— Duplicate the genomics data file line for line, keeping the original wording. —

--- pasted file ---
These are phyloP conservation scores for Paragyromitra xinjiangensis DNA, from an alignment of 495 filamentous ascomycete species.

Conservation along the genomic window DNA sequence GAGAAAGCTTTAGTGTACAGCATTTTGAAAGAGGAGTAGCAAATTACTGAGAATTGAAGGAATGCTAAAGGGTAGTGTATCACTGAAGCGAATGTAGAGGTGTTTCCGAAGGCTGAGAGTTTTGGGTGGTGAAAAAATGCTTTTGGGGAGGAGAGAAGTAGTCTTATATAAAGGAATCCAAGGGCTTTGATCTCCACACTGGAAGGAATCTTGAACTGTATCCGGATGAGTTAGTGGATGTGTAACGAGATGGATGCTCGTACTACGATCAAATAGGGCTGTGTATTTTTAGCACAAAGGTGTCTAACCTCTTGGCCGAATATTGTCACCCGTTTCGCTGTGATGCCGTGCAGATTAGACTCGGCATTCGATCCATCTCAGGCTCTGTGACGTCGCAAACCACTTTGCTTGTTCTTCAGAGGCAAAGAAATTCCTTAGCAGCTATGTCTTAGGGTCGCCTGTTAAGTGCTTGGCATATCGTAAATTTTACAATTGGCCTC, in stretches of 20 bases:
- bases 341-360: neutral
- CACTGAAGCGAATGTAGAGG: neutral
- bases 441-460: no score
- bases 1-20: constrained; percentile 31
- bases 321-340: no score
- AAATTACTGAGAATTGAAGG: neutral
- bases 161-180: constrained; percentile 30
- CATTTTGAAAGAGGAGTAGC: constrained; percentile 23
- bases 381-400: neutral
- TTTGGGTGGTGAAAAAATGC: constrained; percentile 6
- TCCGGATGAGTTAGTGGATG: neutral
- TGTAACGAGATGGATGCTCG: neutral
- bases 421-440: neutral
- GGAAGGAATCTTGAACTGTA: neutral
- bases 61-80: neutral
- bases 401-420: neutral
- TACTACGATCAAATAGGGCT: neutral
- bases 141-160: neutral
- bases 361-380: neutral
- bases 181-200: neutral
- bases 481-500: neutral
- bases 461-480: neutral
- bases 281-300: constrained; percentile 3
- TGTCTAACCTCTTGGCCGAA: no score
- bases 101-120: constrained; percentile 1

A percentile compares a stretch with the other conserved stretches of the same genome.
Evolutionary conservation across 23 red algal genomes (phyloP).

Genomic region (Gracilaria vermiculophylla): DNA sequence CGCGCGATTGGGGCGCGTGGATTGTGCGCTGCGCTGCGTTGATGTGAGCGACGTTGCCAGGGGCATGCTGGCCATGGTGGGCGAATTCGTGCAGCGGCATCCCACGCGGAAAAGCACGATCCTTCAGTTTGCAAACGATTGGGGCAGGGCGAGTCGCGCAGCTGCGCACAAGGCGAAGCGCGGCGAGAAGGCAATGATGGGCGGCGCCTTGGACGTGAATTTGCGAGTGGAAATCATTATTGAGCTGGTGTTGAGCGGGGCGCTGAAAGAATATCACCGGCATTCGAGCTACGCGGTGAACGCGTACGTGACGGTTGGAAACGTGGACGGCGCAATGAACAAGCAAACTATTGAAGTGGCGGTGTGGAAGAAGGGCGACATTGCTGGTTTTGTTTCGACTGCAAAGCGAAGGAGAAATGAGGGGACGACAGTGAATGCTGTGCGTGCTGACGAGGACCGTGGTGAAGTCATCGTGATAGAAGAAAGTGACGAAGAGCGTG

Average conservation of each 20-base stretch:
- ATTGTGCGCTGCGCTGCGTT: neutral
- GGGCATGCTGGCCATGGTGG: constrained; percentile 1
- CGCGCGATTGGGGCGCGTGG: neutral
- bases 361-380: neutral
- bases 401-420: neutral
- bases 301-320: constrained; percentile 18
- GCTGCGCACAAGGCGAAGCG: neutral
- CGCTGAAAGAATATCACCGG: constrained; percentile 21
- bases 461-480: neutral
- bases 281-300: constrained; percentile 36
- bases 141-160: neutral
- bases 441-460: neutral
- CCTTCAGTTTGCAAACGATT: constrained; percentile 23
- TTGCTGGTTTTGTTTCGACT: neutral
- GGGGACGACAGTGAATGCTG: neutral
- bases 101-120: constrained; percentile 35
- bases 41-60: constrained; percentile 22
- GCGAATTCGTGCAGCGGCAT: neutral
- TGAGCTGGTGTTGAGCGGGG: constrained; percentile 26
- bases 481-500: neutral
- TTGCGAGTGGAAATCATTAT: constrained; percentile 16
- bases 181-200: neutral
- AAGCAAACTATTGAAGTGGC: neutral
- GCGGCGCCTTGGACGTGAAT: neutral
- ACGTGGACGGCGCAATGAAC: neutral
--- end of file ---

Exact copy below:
These are phyloP conservation scores for Paragyromitra xinjiangensis DNA, from an alignment of 495 filamentous ascomycete species.

Conservation along the genomic window DNA sequence GAGAAAGCTTTAGTGTACAGCATTTTGAAAGAGGAGTAGCAAATTACTGAGAATTGAAGGAATGCTAAAGGGTAGTGTATCACTGAAGCGAATGTAGAGGTGTTTCCGAAGGCTGAGAGTTTTGGGTGGTGAAAAAATGCTTTTGGGGAGGAGAGAAGTAGTCTTATATAAAGGAATCCAAGGGCTTTGATCTCCACACTGGAAGGAATCTTGAACTGTATCCGGATGAGTTAGTGGATGTGTAACGAGATGGATGCTCGTACTACGATCAAATAGGGCTGTGTATTTTTAGCACAAAGGTGTCTAACCTCTTGGCCGAATATTGTCACCCGTTTCGCTGTGATGCCGTGCAGATTAGACTCGGCATTCGATCCATCTCAGGCTCTGTGACGTCGCAAACCACTTTGCTTGTTCTTCAGAGGCAAAGAAATTCCTTAGCAGCTATGTCTTAGGGTCGCCTGTTAAGTGCTTGGCATATCGTAAATTTTACAATTGGCCTC, in stretches of 20 bases:
- bases 341-360: neutral
- CACTGAAGCGAATGTAGAGG: neutral
- bases 441-460: no score
- bases 1-20: constrained; percentile 31
- bases 321-340: no score
- AAATTACTGAGAATTGAAGG: neutral
- bases 161-180: constrained; percentile 30
- CATTTTGAAAGAGGAGTAGC: constrained; percentile 23
- bases 381-400: neutral
- TTTGGGTGGTGAAAAAATGC: constrained; percentile 6
- TCCGGATGAGTTAGTGGATG: neutral
- TGTAACGAGATGGATGCTCG: neutral
- bases 421-440: neutral
- GGAAGGAATCTTGAACTGTA: neutral
- bases 61-80: neutral
- bases 401-420: neutral
- TACTACGATCAAATAGGGCT: neutral
- bases 141-160: neutral
- bases 361-380: neutral
- bases 181-200: neutral
- bases 481-500: neutral
- bases 461-480: neutral
- bases 281-300: constrained; percentile 3
- TGTCTAACCTCTTGGCCGAA: no score
- bases 101-120: constrained; percentile 1

A percentile compares a stretch with the other conserved stretches of the same genome.
Evolutionary conservation across 23 red algal genomes (phyloP).

Genomic region (Gracilaria vermiculophylla): DNA sequence CGCGCGATTGGGGCGCGTGGATTGTGCGCTGCGCTGCGTTGATGTGAGCGACGTTGCCAGGGGCATGCTGGCCATGGTGGGCGAATTCGTGCAGCGGCATCCCACGCGGAAAAGCACGATCCTTCAGTTTGCAAACGATTGGGGCAGGGCGAGTCGCGCAGCTGCGCACAAGGCGAAGCGCGGCGAGAAGGCAATGATGGGCGGCGCCTTGGACGTGAATTTGCGAGTGGAAATCATTATTGAGCTGGTGTTGAGCGGGGCGCTGAAAGAATATCACCGGCATTCGAGCTACGCGGTGAACGCGTACGTGACGGTTGGAAACGTGGACGGCGCAATGAACAAGCAAACTATTGAAGTGGCGGTGTGGAAGAAGGGCGACATTGCTGGTTTTGTTTCGACTGCAAAGCGAAGGAGAAATGAGGGGACGACAGTGAATGCTGTGCGTGCTGACGAGGACCGTGGTGAAGTCATCGTGATAGAAGAAAGTGACGAAGAGCGTG

Average conservation of each 20-base stretch:
- ATTGTGCGCTGCGCTGCGTT: neutral
- GGGCATGCTGGCCATGGTGG: constrained; percentile 1
- CGCGCGATTGGGGCGCGTGG: neutral
- bases 361-380: neutral
- bases 401-420: neutral
- bases 301-320: constrained; percentile 18
- GCTGCGCACAAGGCGAAGCG: neutral
- CGCTGAAAGAATATCACCGG: constrained; percentile 21
- bases 461-480: neutral
- bases 281-300: constrained; percentile 36
- bases 141-160: neutral
- bases 441-460: neutral
- CCTTCAGTTTGCAAACGATT: constrained; percentile 23
- TTGCTGGTTTTGTTTCGACT: neutral
- GGGGACGACAGTGAATGCTG: neutral
- bases 101-120: constrained; percentile 35
- bases 41-60: constrained; percentile 22
- GCGAATTCGTGCAGCGGCAT: neutral
- TGAGCTGGTGTTGAGCGGGG: constrained; percentile 26
- bases 481-500: neutral
- TTGCGAGTGGAAATCATTAT: constrained; percentile 16
- bases 181-200: neutral
- AAGCAAACTATTGAAGTGGC: neutral
- GCGGCGCCTTGGACGTGAAT: neutral
- ACGTGGACGGCGCAATGAAC: neutral